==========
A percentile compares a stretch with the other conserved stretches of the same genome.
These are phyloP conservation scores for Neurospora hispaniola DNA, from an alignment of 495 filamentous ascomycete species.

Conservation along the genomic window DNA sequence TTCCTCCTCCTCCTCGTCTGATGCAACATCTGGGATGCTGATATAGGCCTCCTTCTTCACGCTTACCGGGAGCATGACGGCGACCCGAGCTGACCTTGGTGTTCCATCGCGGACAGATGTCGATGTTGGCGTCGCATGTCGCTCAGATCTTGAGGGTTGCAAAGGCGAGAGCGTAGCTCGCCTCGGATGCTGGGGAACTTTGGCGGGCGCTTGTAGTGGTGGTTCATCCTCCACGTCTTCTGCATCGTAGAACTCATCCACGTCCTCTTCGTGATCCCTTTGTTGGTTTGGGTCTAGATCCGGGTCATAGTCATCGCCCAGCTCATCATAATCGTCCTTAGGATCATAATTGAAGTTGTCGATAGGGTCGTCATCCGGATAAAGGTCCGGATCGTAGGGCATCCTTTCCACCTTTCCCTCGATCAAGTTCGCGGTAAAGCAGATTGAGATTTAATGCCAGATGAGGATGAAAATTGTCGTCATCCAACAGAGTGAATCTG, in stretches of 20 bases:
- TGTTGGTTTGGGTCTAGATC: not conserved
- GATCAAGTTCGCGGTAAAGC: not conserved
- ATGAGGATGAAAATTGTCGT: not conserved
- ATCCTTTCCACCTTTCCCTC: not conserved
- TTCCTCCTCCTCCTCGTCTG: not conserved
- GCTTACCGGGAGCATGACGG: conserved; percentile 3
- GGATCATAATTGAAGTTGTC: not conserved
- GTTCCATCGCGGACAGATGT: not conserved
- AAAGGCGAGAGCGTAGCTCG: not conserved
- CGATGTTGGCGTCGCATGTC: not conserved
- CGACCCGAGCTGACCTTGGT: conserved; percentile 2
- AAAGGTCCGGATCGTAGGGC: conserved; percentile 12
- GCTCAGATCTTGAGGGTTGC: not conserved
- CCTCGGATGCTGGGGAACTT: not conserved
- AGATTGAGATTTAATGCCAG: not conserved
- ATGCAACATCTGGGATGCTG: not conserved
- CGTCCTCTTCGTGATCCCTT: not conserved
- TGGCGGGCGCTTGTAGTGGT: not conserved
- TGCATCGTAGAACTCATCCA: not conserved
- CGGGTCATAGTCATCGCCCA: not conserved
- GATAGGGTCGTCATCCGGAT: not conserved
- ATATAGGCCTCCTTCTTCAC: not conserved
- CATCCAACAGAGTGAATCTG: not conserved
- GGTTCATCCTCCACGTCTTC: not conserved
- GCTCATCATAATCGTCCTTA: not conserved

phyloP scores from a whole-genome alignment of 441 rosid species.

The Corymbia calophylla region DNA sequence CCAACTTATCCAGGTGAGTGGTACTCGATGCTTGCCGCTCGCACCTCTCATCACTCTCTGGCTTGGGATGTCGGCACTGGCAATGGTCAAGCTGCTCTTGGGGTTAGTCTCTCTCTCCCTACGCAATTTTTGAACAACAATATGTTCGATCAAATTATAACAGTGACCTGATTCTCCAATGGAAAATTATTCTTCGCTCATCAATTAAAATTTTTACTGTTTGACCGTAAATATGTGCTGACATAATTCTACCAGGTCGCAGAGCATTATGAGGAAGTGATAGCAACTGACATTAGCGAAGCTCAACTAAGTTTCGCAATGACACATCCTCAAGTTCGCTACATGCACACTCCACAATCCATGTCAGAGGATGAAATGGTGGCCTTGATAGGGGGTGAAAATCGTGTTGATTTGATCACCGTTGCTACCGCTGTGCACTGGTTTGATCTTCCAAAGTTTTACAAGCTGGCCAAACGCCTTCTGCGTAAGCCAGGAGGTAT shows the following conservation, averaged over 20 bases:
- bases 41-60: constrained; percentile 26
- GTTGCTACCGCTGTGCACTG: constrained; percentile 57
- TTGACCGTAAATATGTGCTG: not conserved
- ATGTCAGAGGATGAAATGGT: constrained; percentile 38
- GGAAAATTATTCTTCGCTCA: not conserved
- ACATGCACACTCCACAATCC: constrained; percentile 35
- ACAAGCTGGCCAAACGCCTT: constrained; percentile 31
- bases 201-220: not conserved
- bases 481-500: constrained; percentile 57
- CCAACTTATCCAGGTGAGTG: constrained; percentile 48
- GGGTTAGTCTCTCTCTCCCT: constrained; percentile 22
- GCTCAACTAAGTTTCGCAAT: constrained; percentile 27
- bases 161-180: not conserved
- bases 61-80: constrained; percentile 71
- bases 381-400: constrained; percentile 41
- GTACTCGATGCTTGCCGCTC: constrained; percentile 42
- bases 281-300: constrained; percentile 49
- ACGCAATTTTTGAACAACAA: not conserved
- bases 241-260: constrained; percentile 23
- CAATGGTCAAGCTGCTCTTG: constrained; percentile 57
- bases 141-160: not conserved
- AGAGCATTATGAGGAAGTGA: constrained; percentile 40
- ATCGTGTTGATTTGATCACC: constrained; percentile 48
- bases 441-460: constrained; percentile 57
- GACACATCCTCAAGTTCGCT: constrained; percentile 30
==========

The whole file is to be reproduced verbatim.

A percentile compares a stretch with the other conserved stretches of the same genome.
These are phyloP conservation scores for Neurospora hispaniola DNA, from an alignment of 495 filamentous ascomycete species.

Conservation along the genomic window DNA sequence TTCCTCCTCCTCCTCGTCTGATGCAACATCTGGGATGCTGATATAGGCCTCCTTCTTCACGCTTACCGGGAGCATGACGGCGACCCGAGCTGACCTTGGTGTTCCATCGCGGACAGATGTCGATGTTGGCGTCGCATGTCGCTCAGATCTTGAGGGTTGCAAAGGCGAGAGCGTAGCTCGCCTCGGATGCTGGGGAACTTTGGCGGGCGCTTGTAGTGGTGGTTCATCCTCCACGTCTTCTGCATCGTAGAACTCATCCACGTCCTCTTCGTGATCCCTTTGTTGGTTTGGGTCTAGATCCGGGTCATAGTCATCGCCCAGCTCATCATAATCGTCCTTAGGATCATAATTGAAGTTGTCGATAGGGTCGTCATCCGGATAAAGGTCCGGATCGTAGGGCATCCTTTCCACCTTTCCCTCGATCAAGTTCGCGGTAAAGCAGATTGAGATTTAATGCCAGATGAGGATGAAAATTGTCGTCATCCAACAGAGTGAATCTG, in stretches of 20 bases:
- TGTTGGTTTGGGTCTAGATC: not conserved
- GATCAAGTTCGCGGTAAAGC: not conserved
- ATGAGGATGAAAATTGTCGT: not conserved
- ATCCTTTCCACCTTTCCCTC: not conserved
- TTCCTCCTCCTCCTCGTCTG: not conserved
- GCTTACCGGGAGCATGACGG: conserved; percentile 3
- GGATCATAATTGAAGTTGTC: not conserved
- GTTCCATCGCGGACAGATGT: not conserved
- AAAGGCGAGAGCGTAGCTCG: not conserved
- CGATGTTGGCGTCGCATGTC: not conserved
- CGACCCGAGCTGACCTTGGT: conserved; percentile 2
- AAAGGTCCGGATCGTAGGGC: conserved; percentile 12
- GCTCAGATCTTGAGGGTTGC: not conserved
- CCTCGGATGCTGGGGAACTT: not conserved
- AGATTGAGATTTAATGCCAG: not conserved
- ATGCAACATCTGGGATGCTG: not conserved
- CGTCCTCTTCGTGATCCCTT: not conserved
- TGGCGGGCGCTTGTAGTGGT: not conserved
- TGCATCGTAGAACTCATCCA: not conserved
- CGGGTCATAGTCATCGCCCA: not conserved
- GATAGGGTCGTCATCCGGAT: not conserved
- ATATAGGCCTCCTTCTTCAC: not conserved
- CATCCAACAGAGTGAATCTG: not conserved
- GGTTCATCCTCCACGTCTTC: not conserved
- GCTCATCATAATCGTCCTTA: not conserved

phyloP scores from a whole-genome alignment of 441 rosid species.

The Corymbia calophylla region DNA sequence CCAACTTATCCAGGTGAGTGGTACTCGATGCTTGCCGCTCGCACCTCTCATCACTCTCTGGCTTGGGATGTCGGCACTGGCAATGGTCAAGCTGCTCTTGGGGTTAGTCTCTCTCTCCCTACGCAATTTTTGAACAACAATATGTTCGATCAAATTATAACAGTGACCTGATTCTCCAATGGAAAATTATTCTTCGCTCATCAATTAAAATTTTTACTGTTTGACCGTAAATATGTGCTGACATAATTCTACCAGGTCGCAGAGCATTATGAGGAAGTGATAGCAACTGACATTAGCGAAGCTCAACTAAGTTTCGCAATGACACATCCTCAAGTTCGCTACATGCACACTCCACAATCCATGTCAGAGGATGAAATGGTGGCCTTGATAGGGGGTGAAAATCGTGTTGATTTGATCACCGTTGCTACCGCTGTGCACTGGTTTGATCTTCCAAAGTTTTACAAGCTGGCCAAACGCCTTCTGCGTAAGCCAGGAGGTAT shows the following conservation, averaged over 20 bases:
- bases 41-60: constrained; percentile 26
- GTTGCTACCGCTGTGCACTG: constrained; percentile 57
- TTGACCGTAAATATGTGCTG: not conserved
- ATGTCAGAGGATGAAATGGT: constrained; percentile 38
- GGAAAATTATTCTTCGCTCA: not conserved
- ACATGCACACTCCACAATCC: constrained; percentile 35
- ACAAGCTGGCCAAACGCCTT: constrained; percentile 31
- bases 201-220: not conserved
- bases 481-500: constrained; percentile 57
- CCAACTTATCCAGGTGAGTG: constrained; percentile 48
- GGGTTAGTCTCTCTCTCCCT: constrained; percentile 22
- GCTCAACTAAGTTTCGCAAT: constrained; percentile 27
- bases 161-180: not conserved
- bases 61-80: constrained; percentile 71
- bases 381-400: constrained; percentile 41
- GTACTCGATGCTTGCCGCTC: constrained; percentile 42
- bases 281-300: constrained; percentile 49
- ACGCAATTTTTGAACAACAA: not conserved
- bases 241-260: constrained; percentile 23
- CAATGGTCAAGCTGCTCTTG: constrained; percentile 57
- bases 141-160: not conserved
- AGAGCATTATGAGGAAGTGA: constrained; percentile 40
- ATCGTGTTGATTTGATCACC: constrained; percentile 48
- bases 441-460: constrained; percentile 57
- GACACATCCTCAAGTTCGCT: constrained; percentile 30